In addition to this a consultation process about the longer-term management strategy for Atlantic bluefin is about to start and there was, we presume, a desire not to prejudice that process by rushing to fully open any kind of fishery. Based on the tortuous progress of this project to create a recreational fishery, and not allow commercial concerns to swallow up all the quota (something which is very unlikely) Bluefin Tuna UK campaign along with the Angling Trust, the PBA and other stakeholders will get fully involved in this process.
So, what does this quota represent in reality?
Well, commercial fisheries obviously kill every fish they take, by definition. In contrast, recreational live release fisheries work on the basis of a ‘mortality quota’, to account for the low level of mortalities that can occur in the course of that fishery.
Multiple research programs replicating recreational fishery practices and protocols have shown that this mortality rate can be kept 5% or lower. This is a very effective way of leveraging limited amounts of quota into economic benefits for coastal communities, and large numbers of capture and release events that facilitate valuable scientific research. If we look at a reasonable assumption as to a UK CHART program along the lines of the Irish, Danish and Swedish programs operated since 2017, we can get a sense of the level of mortality, (i.e. UK Quota usage) that would occur.
25 Vessels, operating with ‘Catch per unit of effort’ levels similar to other programs, over a three-month season, could generate in the order of 230-250 capture, tag and release events. Using even a pessimistic 5% estimated rate, mortalities in this program would amount to around 2 tonnes, (of the UK’s 45-50t), which equates to just 0.005% of the total Global Quota for Atlantic Bluefin in 2021.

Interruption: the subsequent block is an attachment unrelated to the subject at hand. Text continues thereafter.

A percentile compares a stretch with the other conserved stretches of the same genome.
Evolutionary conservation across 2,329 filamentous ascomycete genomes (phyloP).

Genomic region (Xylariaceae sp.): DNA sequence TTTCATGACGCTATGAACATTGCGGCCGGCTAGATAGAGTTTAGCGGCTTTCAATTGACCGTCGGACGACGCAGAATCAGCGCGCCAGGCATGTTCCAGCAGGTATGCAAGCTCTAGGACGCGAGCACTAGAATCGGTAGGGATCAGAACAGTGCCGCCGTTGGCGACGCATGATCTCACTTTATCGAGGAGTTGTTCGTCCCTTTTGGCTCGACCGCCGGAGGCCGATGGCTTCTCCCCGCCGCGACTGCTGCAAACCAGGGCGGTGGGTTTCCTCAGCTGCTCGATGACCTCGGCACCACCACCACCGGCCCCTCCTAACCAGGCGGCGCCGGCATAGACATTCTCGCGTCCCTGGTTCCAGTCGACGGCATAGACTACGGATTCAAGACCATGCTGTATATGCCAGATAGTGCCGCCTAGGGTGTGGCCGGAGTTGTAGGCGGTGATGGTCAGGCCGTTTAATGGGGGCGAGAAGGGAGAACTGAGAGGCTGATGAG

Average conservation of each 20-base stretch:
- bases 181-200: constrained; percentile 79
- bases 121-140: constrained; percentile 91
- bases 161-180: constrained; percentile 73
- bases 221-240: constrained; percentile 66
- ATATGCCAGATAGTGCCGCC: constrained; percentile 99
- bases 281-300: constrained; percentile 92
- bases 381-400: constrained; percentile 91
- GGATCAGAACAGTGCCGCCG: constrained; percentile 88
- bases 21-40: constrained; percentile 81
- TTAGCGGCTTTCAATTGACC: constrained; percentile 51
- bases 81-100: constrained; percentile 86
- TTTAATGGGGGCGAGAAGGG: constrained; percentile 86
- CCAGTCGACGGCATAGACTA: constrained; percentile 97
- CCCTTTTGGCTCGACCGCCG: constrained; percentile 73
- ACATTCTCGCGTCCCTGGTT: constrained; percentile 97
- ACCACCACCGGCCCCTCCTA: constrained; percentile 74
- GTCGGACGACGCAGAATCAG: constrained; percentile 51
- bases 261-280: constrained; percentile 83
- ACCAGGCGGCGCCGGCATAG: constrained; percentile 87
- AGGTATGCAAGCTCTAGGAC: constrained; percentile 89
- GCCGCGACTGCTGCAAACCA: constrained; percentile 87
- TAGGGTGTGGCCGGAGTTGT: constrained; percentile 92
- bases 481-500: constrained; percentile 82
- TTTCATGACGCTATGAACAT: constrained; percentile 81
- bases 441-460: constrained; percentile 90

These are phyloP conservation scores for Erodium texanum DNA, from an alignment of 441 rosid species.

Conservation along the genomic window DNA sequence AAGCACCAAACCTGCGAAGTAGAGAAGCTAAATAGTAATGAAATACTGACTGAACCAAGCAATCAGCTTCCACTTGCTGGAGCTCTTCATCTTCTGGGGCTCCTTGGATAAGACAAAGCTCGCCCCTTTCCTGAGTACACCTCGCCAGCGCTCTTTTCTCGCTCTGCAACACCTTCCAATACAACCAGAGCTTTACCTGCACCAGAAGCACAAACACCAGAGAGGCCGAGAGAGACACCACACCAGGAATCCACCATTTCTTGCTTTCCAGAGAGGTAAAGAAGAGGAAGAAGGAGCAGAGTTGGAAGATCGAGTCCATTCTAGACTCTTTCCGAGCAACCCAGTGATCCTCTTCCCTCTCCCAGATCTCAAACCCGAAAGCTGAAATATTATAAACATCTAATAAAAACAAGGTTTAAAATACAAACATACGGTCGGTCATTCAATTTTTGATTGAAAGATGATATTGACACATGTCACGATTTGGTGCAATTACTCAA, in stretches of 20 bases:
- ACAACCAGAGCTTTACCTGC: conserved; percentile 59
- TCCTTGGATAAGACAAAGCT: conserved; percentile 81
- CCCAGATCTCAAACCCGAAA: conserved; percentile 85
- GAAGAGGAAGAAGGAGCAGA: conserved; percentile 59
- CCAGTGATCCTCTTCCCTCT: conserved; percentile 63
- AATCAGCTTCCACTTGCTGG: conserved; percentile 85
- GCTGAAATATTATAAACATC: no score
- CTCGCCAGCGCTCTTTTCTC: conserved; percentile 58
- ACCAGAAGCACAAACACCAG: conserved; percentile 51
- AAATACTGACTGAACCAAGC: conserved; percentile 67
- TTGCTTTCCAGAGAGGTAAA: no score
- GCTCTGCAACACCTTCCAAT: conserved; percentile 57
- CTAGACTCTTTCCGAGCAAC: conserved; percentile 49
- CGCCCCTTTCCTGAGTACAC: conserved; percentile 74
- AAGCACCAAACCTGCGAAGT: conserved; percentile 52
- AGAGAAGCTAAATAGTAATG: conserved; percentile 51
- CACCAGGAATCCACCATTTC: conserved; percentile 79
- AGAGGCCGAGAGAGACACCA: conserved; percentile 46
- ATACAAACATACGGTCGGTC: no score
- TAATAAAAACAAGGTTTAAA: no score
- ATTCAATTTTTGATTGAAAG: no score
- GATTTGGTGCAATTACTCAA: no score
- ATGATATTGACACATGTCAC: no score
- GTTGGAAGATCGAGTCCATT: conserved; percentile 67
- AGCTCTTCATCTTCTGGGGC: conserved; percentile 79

It has effectively Zero bearing upon the global health of the stock.
As stated earlier, with no recreational fishery authorised, UK anglers are still prohibited from targeting Atlantic Bluefin in a fully-fledged fishery for 2021. However, the good news is that should the UK Government approve the ‘CHART’ program for this year, specifically authorised, licensed and trained Charter skippers and their vessels will be permitted to take paying anglers out to catch up Bluefin as part of this program. The stakeholders proposal for 2021 would provide many hundreds of Charter opportunities for anglers to get out in a professional, managed research fishery and experience these amazing fish whilst contributing to our scientific understanding of the species.
CHART Tagging programmes
CHART is an acronym for CatcH And Release Tagging. It is a programme which involves recreational anglers being deployed upon specifically licensed and authorised charter vessels to catch and tag bluefin tuna in a controlled, regulated environment.
Since 2018 DEFRA have been working closely with scientists from Exeter University on a tagging programme, called ThunnusUK. This programme involved just 1-2 contracted charter skipper from very few south western ports to tag small numbers of bluefin using hi tech, high-cost satellite tags. CEFAS, the Governments scientific research arm, has recognised that a CHART program would complement that operation answering other important questions that a narrow PSAT program alone cannot do.